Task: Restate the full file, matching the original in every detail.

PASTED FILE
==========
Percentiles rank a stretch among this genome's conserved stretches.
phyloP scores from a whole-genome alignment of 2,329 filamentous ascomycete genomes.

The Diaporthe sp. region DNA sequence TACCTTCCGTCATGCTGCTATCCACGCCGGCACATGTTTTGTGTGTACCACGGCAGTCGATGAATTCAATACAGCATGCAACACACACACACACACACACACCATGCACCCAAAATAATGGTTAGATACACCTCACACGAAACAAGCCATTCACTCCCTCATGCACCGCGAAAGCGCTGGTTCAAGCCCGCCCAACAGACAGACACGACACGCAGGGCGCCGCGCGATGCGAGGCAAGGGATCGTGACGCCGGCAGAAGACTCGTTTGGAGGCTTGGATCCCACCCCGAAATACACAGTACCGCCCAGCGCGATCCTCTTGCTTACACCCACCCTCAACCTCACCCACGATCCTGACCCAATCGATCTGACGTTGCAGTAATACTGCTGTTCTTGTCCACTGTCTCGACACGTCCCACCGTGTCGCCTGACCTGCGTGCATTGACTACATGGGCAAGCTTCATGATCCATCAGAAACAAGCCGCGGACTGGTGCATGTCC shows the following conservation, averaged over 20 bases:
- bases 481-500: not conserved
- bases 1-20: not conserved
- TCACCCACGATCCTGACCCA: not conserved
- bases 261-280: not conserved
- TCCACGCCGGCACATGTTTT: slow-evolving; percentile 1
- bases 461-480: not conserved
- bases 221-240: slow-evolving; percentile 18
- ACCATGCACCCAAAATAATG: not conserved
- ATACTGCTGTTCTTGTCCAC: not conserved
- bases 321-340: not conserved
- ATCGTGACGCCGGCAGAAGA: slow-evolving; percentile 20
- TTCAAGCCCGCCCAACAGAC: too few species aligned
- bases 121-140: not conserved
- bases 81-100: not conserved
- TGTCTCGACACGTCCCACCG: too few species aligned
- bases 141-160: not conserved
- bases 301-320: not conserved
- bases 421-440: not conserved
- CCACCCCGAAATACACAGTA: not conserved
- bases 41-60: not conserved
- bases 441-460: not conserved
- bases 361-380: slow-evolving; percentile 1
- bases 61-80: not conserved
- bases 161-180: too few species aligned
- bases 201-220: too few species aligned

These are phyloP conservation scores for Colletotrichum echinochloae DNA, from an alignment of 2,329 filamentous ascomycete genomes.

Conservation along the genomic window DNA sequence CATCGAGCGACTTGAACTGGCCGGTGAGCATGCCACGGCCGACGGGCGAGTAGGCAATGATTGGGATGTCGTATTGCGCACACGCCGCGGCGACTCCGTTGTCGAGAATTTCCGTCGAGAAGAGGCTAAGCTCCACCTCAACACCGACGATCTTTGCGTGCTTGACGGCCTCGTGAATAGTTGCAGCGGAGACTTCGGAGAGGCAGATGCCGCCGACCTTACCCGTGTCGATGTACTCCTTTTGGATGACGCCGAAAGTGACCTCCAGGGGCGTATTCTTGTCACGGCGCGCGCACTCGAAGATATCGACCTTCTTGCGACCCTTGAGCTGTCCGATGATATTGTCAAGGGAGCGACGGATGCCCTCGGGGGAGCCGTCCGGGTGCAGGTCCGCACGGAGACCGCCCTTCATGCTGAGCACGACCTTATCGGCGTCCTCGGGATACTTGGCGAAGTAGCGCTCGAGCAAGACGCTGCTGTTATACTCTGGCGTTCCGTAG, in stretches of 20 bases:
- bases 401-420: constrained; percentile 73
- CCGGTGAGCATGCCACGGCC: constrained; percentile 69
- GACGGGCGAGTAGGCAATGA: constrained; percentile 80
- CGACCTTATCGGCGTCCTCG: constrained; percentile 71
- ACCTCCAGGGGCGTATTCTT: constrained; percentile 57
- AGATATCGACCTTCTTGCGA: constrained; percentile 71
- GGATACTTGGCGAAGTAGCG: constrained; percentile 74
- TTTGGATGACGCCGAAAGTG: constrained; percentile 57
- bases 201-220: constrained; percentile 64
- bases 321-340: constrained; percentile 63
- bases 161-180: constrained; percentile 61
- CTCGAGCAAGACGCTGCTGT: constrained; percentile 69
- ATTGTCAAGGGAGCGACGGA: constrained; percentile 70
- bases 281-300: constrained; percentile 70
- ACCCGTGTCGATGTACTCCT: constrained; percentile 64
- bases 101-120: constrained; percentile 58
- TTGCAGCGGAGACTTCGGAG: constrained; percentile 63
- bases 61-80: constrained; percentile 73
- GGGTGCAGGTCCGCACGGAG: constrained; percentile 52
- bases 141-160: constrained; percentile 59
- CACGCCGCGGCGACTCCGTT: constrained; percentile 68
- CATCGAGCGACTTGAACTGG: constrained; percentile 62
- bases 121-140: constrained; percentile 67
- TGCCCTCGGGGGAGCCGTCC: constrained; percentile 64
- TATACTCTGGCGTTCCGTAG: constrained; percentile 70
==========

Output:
Percentiles rank a stretch among this genome's conserved stretches.
phyloP scores from a whole-genome alignment of 2,329 filamentous ascomycete genomes.

The Diaporthe sp. region DNA sequence TACCTTCCGTCATGCTGCTATCCACGCCGGCACATGTTTTGTGTGTACCACGGCAGTCGATGAATTCAATACAGCATGCAACACACACACACACACACACACCATGCACCCAAAATAATGGTTAGATACACCTCACACGAAACAAGCCATTCACTCCCTCATGCACCGCGAAAGCGCTGGTTCAAGCCCGCCCAACAGACAGACACGACACGCAGGGCGCCGCGCGATGCGAGGCAAGGGATCGTGACGCCGGCAGAAGACTCGTTTGGAGGCTTGGATCCCACCCCGAAATACACAGTACCGCCCAGCGCGATCCTCTTGCTTACACCCACCCTCAACCTCACCCACGATCCTGACCCAATCGATCTGACGTTGCAGTAATACTGCTGTTCTTGTCCACTGTCTCGACACGTCCCACCGTGTCGCCTGACCTGCGTGCATTGACTACATGGGCAAGCTTCATGATCCATCAGAAACAAGCCGCGGACTGGTGCATGTCC shows the following conservation, averaged over 20 bases:
- bases 481-500: not conserved
- bases 1-20: not conserved
- TCACCCACGATCCTGACCCA: not conserved
- bases 261-280: not conserved
- TCCACGCCGGCACATGTTTT: slow-evolving; percentile 1
- bases 461-480: not conserved
- bases 221-240: slow-evolving; percentile 18
- ACCATGCACCCAAAATAATG: not conserved
- ATACTGCTGTTCTTGTCCAC: not conserved
- bases 321-340: not conserved
- ATCGTGACGCCGGCAGAAGA: slow-evolving; percentile 20
- TTCAAGCCCGCCCAACAGAC: too few species aligned
- bases 121-140: not conserved
- bases 81-100: not conserved
- TGTCTCGACACGTCCCACCG: too few species aligned
- bases 141-160: not conserved
- bases 301-320: not conserved
- bases 421-440: not conserved
- CCACCCCGAAATACACAGTA: not conserved
- bases 41-60: not conserved
- bases 441-460: not conserved
- bases 361-380: slow-evolving; percentile 1
- bases 61-80: not conserved
- bases 161-180: too few species aligned
- bases 201-220: too few species aligned

These are phyloP conservation scores for Colletotrichum echinochloae DNA, from an alignment of 2,329 filamentous ascomycete genomes.

Conservation along the genomic window DNA sequence CATCGAGCGACTTGAACTGGCCGGTGAGCATGCCACGGCCGACGGGCGAGTAGGCAATGATTGGGATGTCGTATTGCGCACACGCCGCGGCGACTCCGTTGTCGAGAATTTCCGTCGAGAAGAGGCTAAGCTCCACCTCAACACCGACGATCTTTGCGTGCTTGACGGCCTCGTGAATAGTTGCAGCGGAGACTTCGGAGAGGCAGATGCCGCCGACCTTACCCGTGTCGATGTACTCCTTTTGGATGACGCCGAAAGTGACCTCCAGGGGCGTATTCTTGTCACGGCGCGCGCACTCGAAGATATCGACCTTCTTGCGACCCTTGAGCTGTCCGATGATATTGTCAAGGGAGCGACGGATGCCCTCGGGGGAGCCGTCCGGGTGCAGGTCCGCACGGAGACCGCCCTTCATGCTGAGCACGACCTTATCGGCGTCCTCGGGATACTTGGCGAAGTAGCGCTCGAGCAAGACGCTGCTGTTATACTCTGGCGTTCCGTAG, in stretches of 20 bases:
- bases 401-420: constrained; percentile 73
- CCGGTGAGCATGCCACGGCC: constrained; percentile 69
- GACGGGCGAGTAGGCAATGA: constrained; percentile 80
- CGACCTTATCGGCGTCCTCG: constrained; percentile 71
- ACCTCCAGGGGCGTATTCTT: constrained; percentile 57
- AGATATCGACCTTCTTGCGA: constrained; percentile 71
- GGATACTTGGCGAAGTAGCG: constrained; percentile 74
- TTTGGATGACGCCGAAAGTG: constrained; percentile 57
- bases 201-220: constrained; percentile 64
- bases 321-340: constrained; percentile 63
- bases 161-180: constrained; percentile 61
- CTCGAGCAAGACGCTGCTGT: constrained; percentile 69
- ATTGTCAAGGGAGCGACGGA: constrained; percentile 70
- bases 281-300: constrained; percentile 70
- ACCCGTGTCGATGTACTCCT: constrained; percentile 64
- bases 101-120: constrained; percentile 58
- TTGCAGCGGAGACTTCGGAG: constrained; percentile 63
- bases 61-80: constrained; percentile 73
- GGGTGCAGGTCCGCACGGAG: constrained; percentile 52
- bases 141-160: constrained; percentile 59
- CACGCCGCGGCGACTCCGTT: constrained; percentile 68
- CATCGAGCGACTTGAACTGG: constrained; percentile 62
- bases 121-140: constrained; percentile 67
- TGCCCTCGGGGGAGCCGTCC: constrained; percentile 64
- TATACTCTGGCGTTCCGTAG: constrained; percentile 70